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On the cover: The awesome beauty of Alaska – and for explorers, the delicious dynamics of its geologic history – are on full display this month thanks to AAPG member David Houseknecht, who took this photo and will be offering talks on Alaskan potential at the upcoming AAPG Annual Convention in Long Beach, Calif. Specifically, the cover photo captures the thrust fault ramp in Carboniferous Lisburne Group carbonates at Brooks Range mountain front, Akmagolik Creek, north-central Alaska. How awesome is it? Use the blue helicopter (see it in the center of the photo?) for scale. The scene is about 150 miles southwest of Prudhoe Bay.

Photos courtesy of David Houseknecht

PDF of this Issue (44 pages, 7.7 Mb)


President's Column:

Dues You Can Use; A Step to the Future

Director's Corner:

Rising Costs Put Pressures on Dues

Division Column -- EMD:

Convention Program Varied
EMD Sets 'Unconventional' Sessions

Geophysical Corner:

Hello, Is This Your Geophone Calling

Washington Watch:

'Realities' Create Opporunities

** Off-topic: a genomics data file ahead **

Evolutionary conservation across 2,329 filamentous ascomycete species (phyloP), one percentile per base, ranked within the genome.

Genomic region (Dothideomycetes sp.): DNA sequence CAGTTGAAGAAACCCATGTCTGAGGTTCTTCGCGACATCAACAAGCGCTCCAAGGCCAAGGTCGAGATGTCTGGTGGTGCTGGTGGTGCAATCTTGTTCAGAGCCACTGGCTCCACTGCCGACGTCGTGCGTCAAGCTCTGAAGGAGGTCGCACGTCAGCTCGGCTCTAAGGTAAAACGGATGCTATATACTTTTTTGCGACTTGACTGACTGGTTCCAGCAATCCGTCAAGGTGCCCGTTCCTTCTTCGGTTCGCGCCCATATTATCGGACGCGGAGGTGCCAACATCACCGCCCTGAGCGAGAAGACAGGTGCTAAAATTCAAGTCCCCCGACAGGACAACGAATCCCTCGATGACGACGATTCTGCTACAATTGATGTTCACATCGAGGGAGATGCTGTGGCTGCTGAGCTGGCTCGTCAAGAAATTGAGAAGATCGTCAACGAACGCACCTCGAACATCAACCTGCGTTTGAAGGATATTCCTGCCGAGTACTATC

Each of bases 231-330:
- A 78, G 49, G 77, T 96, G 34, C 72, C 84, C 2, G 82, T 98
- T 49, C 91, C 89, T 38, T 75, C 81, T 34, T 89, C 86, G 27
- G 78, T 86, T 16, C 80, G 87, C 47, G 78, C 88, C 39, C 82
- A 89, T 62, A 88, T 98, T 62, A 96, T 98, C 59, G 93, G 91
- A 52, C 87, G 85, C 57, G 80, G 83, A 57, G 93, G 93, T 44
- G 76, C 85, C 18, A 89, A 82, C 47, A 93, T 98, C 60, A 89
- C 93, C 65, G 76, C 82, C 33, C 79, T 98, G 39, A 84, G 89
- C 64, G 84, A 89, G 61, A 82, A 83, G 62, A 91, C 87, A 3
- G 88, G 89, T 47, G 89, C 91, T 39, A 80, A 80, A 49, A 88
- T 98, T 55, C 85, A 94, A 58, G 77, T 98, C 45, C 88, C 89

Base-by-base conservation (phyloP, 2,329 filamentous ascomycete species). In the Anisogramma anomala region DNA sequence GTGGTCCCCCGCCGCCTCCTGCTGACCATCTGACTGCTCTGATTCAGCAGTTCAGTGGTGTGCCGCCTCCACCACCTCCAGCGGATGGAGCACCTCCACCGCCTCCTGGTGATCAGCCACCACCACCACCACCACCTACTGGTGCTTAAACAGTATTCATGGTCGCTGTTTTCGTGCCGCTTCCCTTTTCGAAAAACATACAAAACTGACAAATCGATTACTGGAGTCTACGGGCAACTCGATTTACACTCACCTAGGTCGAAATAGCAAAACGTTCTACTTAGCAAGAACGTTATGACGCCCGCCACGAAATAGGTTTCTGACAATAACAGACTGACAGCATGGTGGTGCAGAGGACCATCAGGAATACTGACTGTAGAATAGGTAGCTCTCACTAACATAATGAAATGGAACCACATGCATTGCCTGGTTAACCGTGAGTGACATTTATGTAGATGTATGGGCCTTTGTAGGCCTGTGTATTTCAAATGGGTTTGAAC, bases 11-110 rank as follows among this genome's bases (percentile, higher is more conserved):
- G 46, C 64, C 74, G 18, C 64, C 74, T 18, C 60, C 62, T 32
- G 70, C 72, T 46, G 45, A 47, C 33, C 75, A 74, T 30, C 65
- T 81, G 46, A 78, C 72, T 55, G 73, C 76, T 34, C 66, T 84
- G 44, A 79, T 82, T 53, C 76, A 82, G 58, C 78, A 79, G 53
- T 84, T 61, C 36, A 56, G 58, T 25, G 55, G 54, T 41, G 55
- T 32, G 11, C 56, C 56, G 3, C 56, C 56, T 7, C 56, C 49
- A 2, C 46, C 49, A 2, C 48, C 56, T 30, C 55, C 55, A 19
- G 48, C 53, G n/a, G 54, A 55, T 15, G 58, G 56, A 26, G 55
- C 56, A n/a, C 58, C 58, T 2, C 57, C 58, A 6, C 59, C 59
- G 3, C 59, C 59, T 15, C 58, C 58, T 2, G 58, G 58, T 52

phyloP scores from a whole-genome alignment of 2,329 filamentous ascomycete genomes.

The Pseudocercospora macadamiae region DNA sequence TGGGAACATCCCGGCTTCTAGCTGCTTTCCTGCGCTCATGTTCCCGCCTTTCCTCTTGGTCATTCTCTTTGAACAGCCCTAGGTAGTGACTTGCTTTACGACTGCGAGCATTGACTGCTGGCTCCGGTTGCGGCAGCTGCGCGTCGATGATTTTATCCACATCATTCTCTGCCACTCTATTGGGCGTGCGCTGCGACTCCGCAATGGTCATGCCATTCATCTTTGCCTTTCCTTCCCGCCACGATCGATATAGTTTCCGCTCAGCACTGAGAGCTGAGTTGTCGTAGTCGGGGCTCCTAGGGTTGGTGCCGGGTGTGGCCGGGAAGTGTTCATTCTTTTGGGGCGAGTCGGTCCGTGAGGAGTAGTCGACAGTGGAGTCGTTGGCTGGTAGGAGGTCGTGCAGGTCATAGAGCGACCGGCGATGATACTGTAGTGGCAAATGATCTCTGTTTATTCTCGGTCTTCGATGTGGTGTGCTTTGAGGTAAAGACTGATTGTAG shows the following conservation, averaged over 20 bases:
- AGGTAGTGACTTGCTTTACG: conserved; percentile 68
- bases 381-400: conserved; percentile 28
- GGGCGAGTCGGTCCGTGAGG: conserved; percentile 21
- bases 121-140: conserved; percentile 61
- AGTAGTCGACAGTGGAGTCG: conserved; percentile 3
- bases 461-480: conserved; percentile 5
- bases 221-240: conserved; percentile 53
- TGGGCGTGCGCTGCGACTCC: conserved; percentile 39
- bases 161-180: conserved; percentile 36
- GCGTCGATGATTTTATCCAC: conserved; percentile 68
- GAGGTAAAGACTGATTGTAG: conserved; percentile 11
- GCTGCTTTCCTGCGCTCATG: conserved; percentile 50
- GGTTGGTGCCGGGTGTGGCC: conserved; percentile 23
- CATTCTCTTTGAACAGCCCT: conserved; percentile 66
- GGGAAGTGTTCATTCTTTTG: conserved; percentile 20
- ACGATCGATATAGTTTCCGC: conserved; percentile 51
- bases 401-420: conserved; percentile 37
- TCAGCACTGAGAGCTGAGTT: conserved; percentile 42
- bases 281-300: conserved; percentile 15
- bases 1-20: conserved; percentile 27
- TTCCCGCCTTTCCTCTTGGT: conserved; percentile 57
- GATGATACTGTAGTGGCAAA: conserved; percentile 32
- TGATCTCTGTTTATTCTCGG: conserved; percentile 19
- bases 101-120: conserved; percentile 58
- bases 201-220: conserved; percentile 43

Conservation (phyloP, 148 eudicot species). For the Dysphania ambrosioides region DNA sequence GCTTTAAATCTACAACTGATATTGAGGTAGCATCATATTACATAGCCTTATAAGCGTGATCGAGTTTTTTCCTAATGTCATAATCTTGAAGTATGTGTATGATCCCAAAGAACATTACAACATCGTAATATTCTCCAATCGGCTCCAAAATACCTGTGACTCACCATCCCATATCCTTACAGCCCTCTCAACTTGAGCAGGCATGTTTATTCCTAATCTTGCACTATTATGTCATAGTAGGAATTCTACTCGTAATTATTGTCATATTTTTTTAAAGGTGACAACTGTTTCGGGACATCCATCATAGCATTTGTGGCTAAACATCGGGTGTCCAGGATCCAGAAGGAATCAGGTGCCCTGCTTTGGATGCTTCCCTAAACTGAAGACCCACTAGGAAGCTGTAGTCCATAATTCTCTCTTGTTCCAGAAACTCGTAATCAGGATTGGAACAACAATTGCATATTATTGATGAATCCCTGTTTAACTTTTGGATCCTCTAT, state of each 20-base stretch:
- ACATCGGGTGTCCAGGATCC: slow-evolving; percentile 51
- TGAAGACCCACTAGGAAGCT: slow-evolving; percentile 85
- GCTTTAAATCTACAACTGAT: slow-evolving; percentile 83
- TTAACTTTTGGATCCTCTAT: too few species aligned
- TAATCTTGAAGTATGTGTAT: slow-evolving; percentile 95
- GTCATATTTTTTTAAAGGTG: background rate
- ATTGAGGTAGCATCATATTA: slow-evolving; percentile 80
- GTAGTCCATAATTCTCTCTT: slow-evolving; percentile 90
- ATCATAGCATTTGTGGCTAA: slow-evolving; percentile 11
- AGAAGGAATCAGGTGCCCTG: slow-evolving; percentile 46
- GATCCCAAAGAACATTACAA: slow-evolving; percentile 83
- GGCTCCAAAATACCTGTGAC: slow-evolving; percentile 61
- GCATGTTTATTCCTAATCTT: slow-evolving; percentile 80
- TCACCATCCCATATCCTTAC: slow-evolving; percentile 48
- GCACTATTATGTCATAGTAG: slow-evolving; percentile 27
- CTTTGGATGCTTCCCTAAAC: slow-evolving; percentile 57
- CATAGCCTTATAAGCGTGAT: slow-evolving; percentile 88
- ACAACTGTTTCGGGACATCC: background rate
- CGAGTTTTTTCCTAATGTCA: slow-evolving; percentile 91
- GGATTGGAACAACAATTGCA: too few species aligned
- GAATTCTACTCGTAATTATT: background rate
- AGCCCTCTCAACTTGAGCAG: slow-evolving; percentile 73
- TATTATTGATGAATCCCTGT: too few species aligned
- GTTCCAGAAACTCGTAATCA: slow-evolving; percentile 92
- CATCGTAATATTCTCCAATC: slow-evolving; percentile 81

Regions and Sections:

Student Chapters Share More Success Stories

AAPG 2007-08 officer candidates' biographies and responses explaining their reason to accept their nomination are available for review.

February 7 is the first pre-registration deadline for the AAPG Annual Convention slated April 1-4 in Long Beach, Calif.

APPEX London 2007 is just around the corner. The program is filling up as well as the exhibit space.

Everything old is new again: The Arctic Alaska already is considered a world-class petroleum province, but future exploration may depend on a new view of old rocks.

The main course? Frontier exploration may be the industry’s champagne and caviar when it comes to headlines, but generating new prospects in known areas remains its exploration bread and butter.

You thought the Grand Canyon was big? Sometimes it’s dwarfed by the ongoing flap of how it got that way.

Good vibrations: Something is always shaking in the world of seismic technology, and the results have been good for the industry and the environment alike.

A dirty shame: In a country where earthquakes, volcanoes and tsunamis are a constant threat, a deadly mudflow is wreaking havoc.

Described as "Gondwana's enigmatic twins" -- exploration in Africa and Latin America faces challenges above ground as well as below.

Taking it to the streets: Ryan Henry, who found creative ways to teach earth sciences to students at a Tulsa Street School, is this year’s AAPG Teacher of the Year.

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